“If they can persuade regulators to allow the replacement of their unscrubbed coal-fired power plants — generally older, fully depreciated assets – with new generating capacity, these firms may accelerate the expansion of regulated rate base, and with it the growth of earnings.”[30]

However, it remains to be seen how much of a rate increase state commissions will tolerate, as they vary in their structures as well as their priorities. In fact, some alternatives to the Averch-Johnson theory hold that regulators are more concerned with nominal prices than fair rates of return.[31] States’ various reactions to Utility MACT-related costs may serve as an experiment to test these theories.

Other groups that benefit financially from Utility MACT include owners of EGUs fueled by something other than coal or oil – particularly natural gas, nuclear, and wind EGUs. Still other organizations fall under a broader umbrella of businesses that will benefit for Utility MACT in one way or another. Some of those organizations did not actively lobby for Utility MACT, but some did. In line with the Exelon quote above, a coalition of businesses in the supply chain of the pollution control industry wrote in a letter to President Obama, “experience has shown that the Clean Air Act yields substantial benefits to the economy and to businesses.”[32]

T. Boone Pickens typifies this style of entrepreneurship,[33] which some have called political entrepreneurship.[34] If political entrepreneurship proves successful, we may see a more explicit union between bootleggers and Baptists. For example, others have highlighted the $26 million donation from Chesapeake Energy, a major natural gas producer, to the Sierra Club as one of the more explicit instances of Bootlegger-Baptist cooperation.[35]


The Losers

Some of the utilities that stand to lose revenue and incur costs from Utility MACT have been very vocal. Analogous to The Clean Energy Group for the winners is the Electric Reliability Coordinating Council for the losers. ERCC also filed comments with the EPA on Utility MACT, but in stark opposition to the rule and The Clean Energy Group’s positions.[36] The ERCC’s motivation is essentially the mirror image of The Clean Energy Group’s – where The Clean Energy Group sees new revenue in environmental rules, the ERCC sees new cost. However, the distributional effects between large utilities are not the whole picture.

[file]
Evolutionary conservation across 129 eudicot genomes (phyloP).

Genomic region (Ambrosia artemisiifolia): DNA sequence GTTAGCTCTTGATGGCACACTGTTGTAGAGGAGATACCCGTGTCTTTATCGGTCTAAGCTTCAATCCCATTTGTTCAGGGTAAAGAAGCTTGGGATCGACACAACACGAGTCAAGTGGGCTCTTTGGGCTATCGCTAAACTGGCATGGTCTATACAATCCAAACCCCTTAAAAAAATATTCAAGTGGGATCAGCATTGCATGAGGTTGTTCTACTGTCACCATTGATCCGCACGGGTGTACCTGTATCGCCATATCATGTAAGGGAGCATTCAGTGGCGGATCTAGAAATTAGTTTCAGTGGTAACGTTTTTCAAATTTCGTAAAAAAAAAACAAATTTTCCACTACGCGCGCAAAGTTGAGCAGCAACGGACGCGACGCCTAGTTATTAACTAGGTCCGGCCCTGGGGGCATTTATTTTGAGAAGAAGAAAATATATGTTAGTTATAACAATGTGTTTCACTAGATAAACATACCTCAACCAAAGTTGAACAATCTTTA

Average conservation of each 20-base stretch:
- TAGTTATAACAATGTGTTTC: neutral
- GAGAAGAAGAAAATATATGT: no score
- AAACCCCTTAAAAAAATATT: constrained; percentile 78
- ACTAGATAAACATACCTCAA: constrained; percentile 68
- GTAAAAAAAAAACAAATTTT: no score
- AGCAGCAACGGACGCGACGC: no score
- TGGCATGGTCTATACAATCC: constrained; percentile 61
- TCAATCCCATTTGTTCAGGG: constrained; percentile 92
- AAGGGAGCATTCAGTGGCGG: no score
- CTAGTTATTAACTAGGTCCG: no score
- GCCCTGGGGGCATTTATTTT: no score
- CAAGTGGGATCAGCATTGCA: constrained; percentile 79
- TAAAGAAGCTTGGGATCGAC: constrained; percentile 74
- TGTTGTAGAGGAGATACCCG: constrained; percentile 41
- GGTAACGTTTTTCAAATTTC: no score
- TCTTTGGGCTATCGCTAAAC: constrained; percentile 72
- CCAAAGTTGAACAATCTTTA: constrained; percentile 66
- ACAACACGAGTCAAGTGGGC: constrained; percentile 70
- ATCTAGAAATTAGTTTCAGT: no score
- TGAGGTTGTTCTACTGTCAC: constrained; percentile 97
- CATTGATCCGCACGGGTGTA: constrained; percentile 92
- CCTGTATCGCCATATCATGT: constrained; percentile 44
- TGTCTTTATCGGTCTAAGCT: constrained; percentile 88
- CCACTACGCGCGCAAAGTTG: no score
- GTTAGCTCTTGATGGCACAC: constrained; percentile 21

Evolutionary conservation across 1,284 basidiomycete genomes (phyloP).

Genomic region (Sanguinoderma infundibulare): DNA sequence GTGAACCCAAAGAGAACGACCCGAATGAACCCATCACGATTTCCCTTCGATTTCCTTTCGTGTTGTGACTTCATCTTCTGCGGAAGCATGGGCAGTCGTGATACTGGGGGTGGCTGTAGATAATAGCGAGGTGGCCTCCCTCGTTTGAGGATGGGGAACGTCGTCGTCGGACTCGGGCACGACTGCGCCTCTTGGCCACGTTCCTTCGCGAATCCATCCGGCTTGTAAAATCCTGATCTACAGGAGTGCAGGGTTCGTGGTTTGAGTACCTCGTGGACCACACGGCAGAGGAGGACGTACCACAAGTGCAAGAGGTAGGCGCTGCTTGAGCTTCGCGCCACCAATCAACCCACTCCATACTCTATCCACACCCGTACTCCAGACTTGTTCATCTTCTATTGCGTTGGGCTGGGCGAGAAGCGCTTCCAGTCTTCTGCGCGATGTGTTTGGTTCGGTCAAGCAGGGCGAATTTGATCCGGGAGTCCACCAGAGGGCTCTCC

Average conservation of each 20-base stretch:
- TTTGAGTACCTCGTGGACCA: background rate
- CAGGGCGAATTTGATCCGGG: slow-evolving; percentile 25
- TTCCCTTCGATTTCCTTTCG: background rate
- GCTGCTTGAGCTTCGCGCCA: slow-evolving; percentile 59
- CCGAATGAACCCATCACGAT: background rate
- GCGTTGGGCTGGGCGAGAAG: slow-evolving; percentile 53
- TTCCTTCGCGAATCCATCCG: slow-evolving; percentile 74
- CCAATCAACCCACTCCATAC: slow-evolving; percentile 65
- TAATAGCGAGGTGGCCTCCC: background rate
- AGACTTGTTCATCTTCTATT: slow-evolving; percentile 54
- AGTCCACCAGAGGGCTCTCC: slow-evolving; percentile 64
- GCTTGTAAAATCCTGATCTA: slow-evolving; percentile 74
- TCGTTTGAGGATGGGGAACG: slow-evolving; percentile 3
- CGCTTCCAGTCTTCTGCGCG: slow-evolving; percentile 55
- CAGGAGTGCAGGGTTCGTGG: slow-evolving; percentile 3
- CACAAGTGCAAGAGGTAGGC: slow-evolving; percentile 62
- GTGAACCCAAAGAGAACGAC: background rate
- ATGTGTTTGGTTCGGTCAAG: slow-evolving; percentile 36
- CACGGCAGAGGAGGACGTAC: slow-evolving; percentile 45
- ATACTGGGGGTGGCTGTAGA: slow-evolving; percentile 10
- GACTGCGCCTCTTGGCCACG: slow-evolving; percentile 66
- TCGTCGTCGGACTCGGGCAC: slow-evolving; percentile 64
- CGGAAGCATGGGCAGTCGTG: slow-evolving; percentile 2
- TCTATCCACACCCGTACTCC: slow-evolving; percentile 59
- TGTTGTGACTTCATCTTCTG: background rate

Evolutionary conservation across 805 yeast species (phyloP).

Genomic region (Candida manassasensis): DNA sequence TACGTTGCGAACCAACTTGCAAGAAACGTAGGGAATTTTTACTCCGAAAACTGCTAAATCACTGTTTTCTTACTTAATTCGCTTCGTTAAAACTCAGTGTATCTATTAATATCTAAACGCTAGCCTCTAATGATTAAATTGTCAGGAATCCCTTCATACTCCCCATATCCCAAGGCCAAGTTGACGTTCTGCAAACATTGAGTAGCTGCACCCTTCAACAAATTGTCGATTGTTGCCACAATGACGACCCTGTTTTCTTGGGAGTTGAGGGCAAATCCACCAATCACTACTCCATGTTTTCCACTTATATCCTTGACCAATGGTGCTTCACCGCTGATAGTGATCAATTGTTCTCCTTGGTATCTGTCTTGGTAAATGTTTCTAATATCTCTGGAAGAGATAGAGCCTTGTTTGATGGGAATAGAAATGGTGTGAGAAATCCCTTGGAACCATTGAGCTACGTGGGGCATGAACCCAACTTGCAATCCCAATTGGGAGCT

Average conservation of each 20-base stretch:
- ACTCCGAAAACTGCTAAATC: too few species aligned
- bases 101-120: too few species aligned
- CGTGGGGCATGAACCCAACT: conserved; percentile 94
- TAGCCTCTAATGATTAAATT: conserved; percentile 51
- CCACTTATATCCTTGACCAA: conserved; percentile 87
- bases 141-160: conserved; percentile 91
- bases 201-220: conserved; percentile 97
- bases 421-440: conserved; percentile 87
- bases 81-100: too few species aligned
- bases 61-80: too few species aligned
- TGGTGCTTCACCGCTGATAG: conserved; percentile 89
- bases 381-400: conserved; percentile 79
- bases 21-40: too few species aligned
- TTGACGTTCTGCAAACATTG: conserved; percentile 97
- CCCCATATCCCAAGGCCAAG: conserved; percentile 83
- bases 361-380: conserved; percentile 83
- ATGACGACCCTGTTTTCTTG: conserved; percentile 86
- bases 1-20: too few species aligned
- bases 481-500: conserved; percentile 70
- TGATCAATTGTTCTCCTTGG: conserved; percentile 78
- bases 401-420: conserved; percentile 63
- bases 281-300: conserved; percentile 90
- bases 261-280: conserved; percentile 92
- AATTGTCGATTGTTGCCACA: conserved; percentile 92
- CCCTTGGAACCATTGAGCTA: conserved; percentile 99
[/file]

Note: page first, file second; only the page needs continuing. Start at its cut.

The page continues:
Frederic Bastiat wrote in his famous 1848 essay What is Seen and What is Not Seen[37] that “there is only one difference between a bad economist and a good one: the bad economist confines himself to the visible effect; the good economist takes into account both the effect that can be seen and those effects that must be foreseen.” Farther along in the essay, Bastiat notes that arguments for barriers to competition tend to be only half right and ignore fundamental trade-offs, as Exelon’s public statements did. In the quote below, we could substitute Exelon for Mr. Protectionist:

“[E]nchanted to learn that it is so easy to increase the wealth of a people simply by legislation, the manufacturers of laws voted in favor of the restriction…. And, in fact, the law had all the consequences predicted by Mr. Protectionist, but it had others too; for, to do him justice, he had not reasoned falsely, but incompletely. In asking for a privilege, he had pointed out the effects that are seen, leaving in the shadow those that are not seen…. It is for us to repair this omission, whether involuntary or premeditated.” [38] (Emphasis added.)